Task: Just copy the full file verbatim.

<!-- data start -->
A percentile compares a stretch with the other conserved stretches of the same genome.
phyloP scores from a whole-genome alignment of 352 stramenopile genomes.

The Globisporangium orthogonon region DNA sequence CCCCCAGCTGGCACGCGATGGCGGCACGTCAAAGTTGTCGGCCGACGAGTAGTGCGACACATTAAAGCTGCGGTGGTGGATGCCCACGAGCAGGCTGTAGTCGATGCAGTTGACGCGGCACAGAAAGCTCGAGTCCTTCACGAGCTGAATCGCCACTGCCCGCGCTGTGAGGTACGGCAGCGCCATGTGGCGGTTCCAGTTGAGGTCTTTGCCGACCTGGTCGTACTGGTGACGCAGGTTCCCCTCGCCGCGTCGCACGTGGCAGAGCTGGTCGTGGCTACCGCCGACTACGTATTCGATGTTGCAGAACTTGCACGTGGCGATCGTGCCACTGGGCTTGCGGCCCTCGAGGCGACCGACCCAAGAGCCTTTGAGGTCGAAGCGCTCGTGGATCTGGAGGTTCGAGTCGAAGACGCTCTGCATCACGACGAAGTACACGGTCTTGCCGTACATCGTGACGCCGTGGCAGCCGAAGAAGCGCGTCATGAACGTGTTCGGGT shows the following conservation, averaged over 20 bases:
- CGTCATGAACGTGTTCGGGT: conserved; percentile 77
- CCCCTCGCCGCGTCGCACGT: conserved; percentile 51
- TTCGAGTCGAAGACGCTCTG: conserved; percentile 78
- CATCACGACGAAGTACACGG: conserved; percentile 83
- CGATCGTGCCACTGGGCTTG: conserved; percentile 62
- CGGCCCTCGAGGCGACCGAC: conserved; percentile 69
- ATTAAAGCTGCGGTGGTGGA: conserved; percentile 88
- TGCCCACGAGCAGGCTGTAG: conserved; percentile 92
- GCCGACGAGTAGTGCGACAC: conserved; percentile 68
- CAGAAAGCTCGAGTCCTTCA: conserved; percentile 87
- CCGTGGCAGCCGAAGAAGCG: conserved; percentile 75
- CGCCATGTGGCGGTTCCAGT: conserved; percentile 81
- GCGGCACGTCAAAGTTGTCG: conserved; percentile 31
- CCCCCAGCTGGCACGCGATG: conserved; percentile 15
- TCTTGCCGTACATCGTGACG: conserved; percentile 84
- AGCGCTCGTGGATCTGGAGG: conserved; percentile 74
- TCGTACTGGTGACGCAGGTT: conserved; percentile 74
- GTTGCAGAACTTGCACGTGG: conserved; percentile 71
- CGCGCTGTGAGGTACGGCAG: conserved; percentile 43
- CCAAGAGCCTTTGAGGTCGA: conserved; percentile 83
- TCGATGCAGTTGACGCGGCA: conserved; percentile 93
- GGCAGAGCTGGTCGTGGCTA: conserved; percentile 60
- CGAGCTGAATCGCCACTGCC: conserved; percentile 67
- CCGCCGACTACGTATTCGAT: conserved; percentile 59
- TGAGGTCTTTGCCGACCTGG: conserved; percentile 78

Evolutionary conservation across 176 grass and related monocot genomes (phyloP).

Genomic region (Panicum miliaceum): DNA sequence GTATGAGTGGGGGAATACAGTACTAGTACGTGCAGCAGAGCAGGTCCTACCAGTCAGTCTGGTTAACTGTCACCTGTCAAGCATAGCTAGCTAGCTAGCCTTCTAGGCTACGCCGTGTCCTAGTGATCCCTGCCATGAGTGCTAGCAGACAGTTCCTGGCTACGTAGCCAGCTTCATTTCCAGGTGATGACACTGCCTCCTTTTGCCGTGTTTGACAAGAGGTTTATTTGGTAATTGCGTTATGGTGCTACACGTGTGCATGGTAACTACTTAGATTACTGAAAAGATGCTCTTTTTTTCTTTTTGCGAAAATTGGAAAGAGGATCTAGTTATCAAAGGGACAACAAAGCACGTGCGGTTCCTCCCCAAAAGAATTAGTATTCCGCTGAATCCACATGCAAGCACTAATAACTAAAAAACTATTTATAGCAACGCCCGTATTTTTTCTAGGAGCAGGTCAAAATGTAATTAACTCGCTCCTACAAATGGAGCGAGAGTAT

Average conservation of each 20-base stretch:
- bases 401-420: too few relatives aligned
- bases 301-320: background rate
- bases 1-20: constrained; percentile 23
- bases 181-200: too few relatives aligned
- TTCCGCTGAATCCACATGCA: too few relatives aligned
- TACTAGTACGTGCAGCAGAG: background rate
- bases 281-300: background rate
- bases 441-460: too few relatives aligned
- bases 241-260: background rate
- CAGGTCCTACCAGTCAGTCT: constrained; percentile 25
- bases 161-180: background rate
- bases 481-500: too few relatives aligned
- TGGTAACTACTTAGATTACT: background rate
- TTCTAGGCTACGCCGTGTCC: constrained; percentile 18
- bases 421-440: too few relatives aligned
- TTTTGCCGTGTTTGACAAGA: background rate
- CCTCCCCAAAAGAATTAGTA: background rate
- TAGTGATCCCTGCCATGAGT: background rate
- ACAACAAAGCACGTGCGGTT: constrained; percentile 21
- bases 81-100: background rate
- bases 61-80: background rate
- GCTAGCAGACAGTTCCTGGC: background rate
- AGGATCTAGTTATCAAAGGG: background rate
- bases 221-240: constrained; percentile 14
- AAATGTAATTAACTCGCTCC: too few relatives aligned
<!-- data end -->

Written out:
A percentile compares a stretch with the other conserved stretches of the same genome.
phyloP scores from a whole-genome alignment of 352 stramenopile genomes.

The Globisporangium orthogonon region DNA sequence CCCCCAGCTGGCACGCGATGGCGGCACGTCAAAGTTGTCGGCCGACGAGTAGTGCGACACATTAAAGCTGCGGTGGTGGATGCCCACGAGCAGGCTGTAGTCGATGCAGTTGACGCGGCACAGAAAGCTCGAGTCCTTCACGAGCTGAATCGCCACTGCCCGCGCTGTGAGGTACGGCAGCGCCATGTGGCGGTTCCAGTTGAGGTCTTTGCCGACCTGGTCGTACTGGTGACGCAGGTTCCCCTCGCCGCGTCGCACGTGGCAGAGCTGGTCGTGGCTACCGCCGACTACGTATTCGATGTTGCAGAACTTGCACGTGGCGATCGTGCCACTGGGCTTGCGGCCCTCGAGGCGACCGACCCAAGAGCCTTTGAGGTCGAAGCGCTCGTGGATCTGGAGGTTCGAGTCGAAGACGCTCTGCATCACGACGAAGTACACGGTCTTGCCGTACATCGTGACGCCGTGGCAGCCGAAGAAGCGCGTCATGAACGTGTTCGGGT shows the following conservation, averaged over 20 bases:
- CGTCATGAACGTGTTCGGGT: conserved; percentile 77
- CCCCTCGCCGCGTCGCACGT: conserved; percentile 51
- TTCGAGTCGAAGACGCTCTG: conserved; percentile 78
- CATCACGACGAAGTACACGG: conserved; percentile 83
- CGATCGTGCCACTGGGCTTG: conserved; percentile 62
- CGGCCCTCGAGGCGACCGAC: conserved; percentile 69
- ATTAAAGCTGCGGTGGTGGA: conserved; percentile 88
- TGCCCACGAGCAGGCTGTAG: conserved; percentile 92
- GCCGACGAGTAGTGCGACAC: conserved; percentile 68
- CAGAAAGCTCGAGTCCTTCA: conserved; percentile 87
- CCGTGGCAGCCGAAGAAGCG: conserved; percentile 75
- CGCCATGTGGCGGTTCCAGT: conserved; percentile 81
- GCGGCACGTCAAAGTTGTCG: conserved; percentile 31
- CCCCCAGCTGGCACGCGATG: conserved; percentile 15
- TCTTGCCGTACATCGTGACG: conserved; percentile 84
- AGCGCTCGTGGATCTGGAGG: conserved; percentile 74
- TCGTACTGGTGACGCAGGTT: conserved; percentile 74
- GTTGCAGAACTTGCACGTGG: conserved; percentile 71
- CGCGCTGTGAGGTACGGCAG: conserved; percentile 43
- CCAAGAGCCTTTGAGGTCGA: conserved; percentile 83
- TCGATGCAGTTGACGCGGCA: conserved; percentile 93
- GGCAGAGCTGGTCGTGGCTA: conserved; percentile 60
- CGAGCTGAATCGCCACTGCC: conserved; percentile 67
- CCGCCGACTACGTATTCGAT: conserved; percentile 59
- TGAGGTCTTTGCCGACCTGG: conserved; percentile 78

Evolutionary conservation across 176 grass and related monocot genomes (phyloP).

Genomic region (Panicum miliaceum): DNA sequence GTATGAGTGGGGGAATACAGTACTAGTACGTGCAGCAGAGCAGGTCCTACCAGTCAGTCTGGTTAACTGTCACCTGTCAAGCATAGCTAGCTAGCTAGCCTTCTAGGCTACGCCGTGTCCTAGTGATCCCTGCCATGAGTGCTAGCAGACAGTTCCTGGCTACGTAGCCAGCTTCATTTCCAGGTGATGACACTGCCTCCTTTTGCCGTGTTTGACAAGAGGTTTATTTGGTAATTGCGTTATGGTGCTACACGTGTGCATGGTAACTACTTAGATTACTGAAAAGATGCTCTTTTTTTCTTTTTGCGAAAATTGGAAAGAGGATCTAGTTATCAAAGGGACAACAAAGCACGTGCGGTTCCTCCCCAAAAGAATTAGTATTCCGCTGAATCCACATGCAAGCACTAATAACTAAAAAACTATTTATAGCAACGCCCGTATTTTTTCTAGGAGCAGGTCAAAATGTAATTAACTCGCTCCTACAAATGGAGCGAGAGTAT

Average conservation of each 20-base stretch:
- bases 401-420: too few relatives aligned
- bases 301-320: background rate
- bases 1-20: constrained; percentile 23
- bases 181-200: too few relatives aligned
- TTCCGCTGAATCCACATGCA: too few relatives aligned
- TACTAGTACGTGCAGCAGAG: background rate
- bases 281-300: background rate
- bases 441-460: too few relatives aligned
- bases 241-260: background rate
- CAGGTCCTACCAGTCAGTCT: constrained; percentile 25
- bases 161-180: background rate
- bases 481-500: too few relatives aligned
- TGGTAACTACTTAGATTACT: background rate
- TTCTAGGCTACGCCGTGTCC: constrained; percentile 18
- bases 421-440: too few relatives aligned
- TTTTGCCGTGTTTGACAAGA: background rate
- CCTCCCCAAAAGAATTAGTA: background rate
- TAGTGATCCCTGCCATGAGT: background rate
- ACAACAAAGCACGTGCGGTT: constrained; percentile 21
- bases 81-100: background rate
- bases 61-80: background rate
- GCTAGCAGACAGTTCCTGGC: background rate
- AGGATCTAGTTATCAAAGGG: background rate
- bases 221-240: constrained; percentile 14
- AAATGTAATTAACTCGCTCC: too few relatives aligned